Virtual Memory: Memory Protection

  • Read Slide.
  • Random offsets are used for security purpose so no one can change the data.
  • Kernel space maps to same location in RAM for all programs.

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Virtual Memory: Address Translation

  • Virtual address bits are decided by ISA (Instruction Set Architecture), and P address bits are based on RAM available. In the cases considered here, there is 32-bit ISA and 256MB RAM.
  • Page offsets depend upon frame/page size. Here each page has a size of 4KB.

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  • This is how an address in RAM is translated.

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  • When T. address (Page) is on Disk.
  • In this case, CPU generates an exception: Page Fault
  • Hardware gives control to OS’s Page Fault Exception handler.
  • OS decides which page to move out from RAM to replace with this recently accessed one.
  • If the page is dirty, it has to be written on the disk too.[ The bit indicates that its associated block of memory has been modified and has not yet been saved to storage. ], then update page table. Now OS jumps to the same instruction what caused fault.
  • Page Faults are very expensive.

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How Virtual Memory Works?

  • Each programs has its on virtual address space and Map(Translator). Map maps to the physical address either in RAM or Disk.
  • When address is mapped in Disk, it is first loaded to RAM, also mapping table is updated and then data is loaded.
  • This Map is called Page Table and the entry in it is called Page Table Entry.
  • WHY WE CALL IT PAGE?
    • Well, if, for each virtual address an entry is used, the size of Page Table alone would be large. Also, note that for each program we have a Page Table.
    • So, each entry instead of handling each V. address, handles chunk of V. addresses(range) and maps that to chunk of P. addresses(range).
    • The point above resolves the problem of large memory usage.
    • We typically have 4kB of pages(1024 words).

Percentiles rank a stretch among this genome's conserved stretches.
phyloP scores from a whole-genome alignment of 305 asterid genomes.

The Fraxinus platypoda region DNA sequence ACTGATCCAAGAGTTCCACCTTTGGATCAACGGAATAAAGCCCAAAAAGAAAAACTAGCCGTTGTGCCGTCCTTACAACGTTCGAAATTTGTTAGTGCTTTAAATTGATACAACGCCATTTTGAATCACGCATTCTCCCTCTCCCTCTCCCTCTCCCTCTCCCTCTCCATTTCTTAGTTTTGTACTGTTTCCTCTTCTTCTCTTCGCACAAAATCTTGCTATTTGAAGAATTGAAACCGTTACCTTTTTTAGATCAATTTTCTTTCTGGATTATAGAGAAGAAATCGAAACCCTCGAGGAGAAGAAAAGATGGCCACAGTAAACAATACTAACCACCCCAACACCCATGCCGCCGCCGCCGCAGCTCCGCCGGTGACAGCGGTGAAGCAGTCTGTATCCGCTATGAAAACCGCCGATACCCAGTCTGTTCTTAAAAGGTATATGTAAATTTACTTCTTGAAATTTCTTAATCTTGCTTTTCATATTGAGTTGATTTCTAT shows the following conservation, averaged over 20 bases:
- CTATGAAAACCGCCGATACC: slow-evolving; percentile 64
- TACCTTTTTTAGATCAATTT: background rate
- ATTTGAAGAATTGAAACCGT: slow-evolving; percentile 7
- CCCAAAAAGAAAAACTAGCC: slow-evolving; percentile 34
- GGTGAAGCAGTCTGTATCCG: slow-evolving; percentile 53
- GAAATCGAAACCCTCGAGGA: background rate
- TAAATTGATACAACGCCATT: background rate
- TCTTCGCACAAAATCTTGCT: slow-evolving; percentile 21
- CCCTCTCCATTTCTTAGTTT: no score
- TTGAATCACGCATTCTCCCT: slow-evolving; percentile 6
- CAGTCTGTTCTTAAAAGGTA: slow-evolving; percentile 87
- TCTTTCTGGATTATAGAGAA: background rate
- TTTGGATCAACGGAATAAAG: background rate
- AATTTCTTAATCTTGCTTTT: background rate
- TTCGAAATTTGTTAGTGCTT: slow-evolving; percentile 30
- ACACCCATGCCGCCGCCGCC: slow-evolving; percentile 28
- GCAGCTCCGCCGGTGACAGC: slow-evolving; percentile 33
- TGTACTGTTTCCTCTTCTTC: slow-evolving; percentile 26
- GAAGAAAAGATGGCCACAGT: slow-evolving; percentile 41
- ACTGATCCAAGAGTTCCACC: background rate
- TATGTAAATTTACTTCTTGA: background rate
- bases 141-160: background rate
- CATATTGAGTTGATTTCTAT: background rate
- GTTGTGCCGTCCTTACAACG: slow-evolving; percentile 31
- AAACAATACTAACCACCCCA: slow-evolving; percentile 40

• Bigger the page size, moving from the disk would take more time. Lesser the page size, more memory is needed to store page table.
  • A V. address is divided in V. Page number and Page offset. V. Page number is mapped to P. page address and page offset just concatenates with it.Screenshot from 2016-06-22 22-13-50

Introduction: Virtual Memory

WHY VIRTUAL MEMORY?

  • Not enough RAM-> CRASH
    • MIPS provides 32 bit address space(4GB memory), suppose we have only 1GB RAM. How to access address out of 1GB range?
  • Secure address space-> CORRUPT
    • Two programs can write on same address
  • Holes in the address space-> OUT OF SPACE
    • Say there are 3 programs like-> p1 needs 1GB, p2 needs 2GB and p3 need 1GB. In out 4GB address space p1 and p2 fit in, respectively. Say p1 is terminated. We have 2 address spaces of 1GB above and below of p2.
      Although we have enough space but we cannot allocate it to p3 because of Memory Fragmentation.

HOW IT SOLVES?

  • By mapping the virtual memory space given to the program to actual memory space.
  • In this, way all the programs have different VS.

WHAT IS VIRTUAL MEMORY?

  • It is an indirection from virtual address spaces generated by program to some address from where the required data can be accessed.

AGAIN, HOW IT SOLVES OUT 3 PROBLEMS?

  • Not enough RAM-> CRASH
    • Map has the mapping to disk also, whenever some address that is accessed that’s not in RAM, Map goes to the Disk, takes that data and pages out some other data to Disk to put this new, recently accessed data into RAM.
      Along with this, Map updates it self for the address whose data has been paged out.
  • Holes in the address space-> OUT OF SPACE
    • Considering the same situation as above, both p2 and p3(as well p1) would have their Maps, now p3’s address space can be mapped to 2 chunks of 1GB.
  • Secure address space-> CORRUPT
    • If 2 programs are accessing same address to write, Map of each can prevent them to write on same address.
    • Two prevent complete isolation though, programs can have same mappings.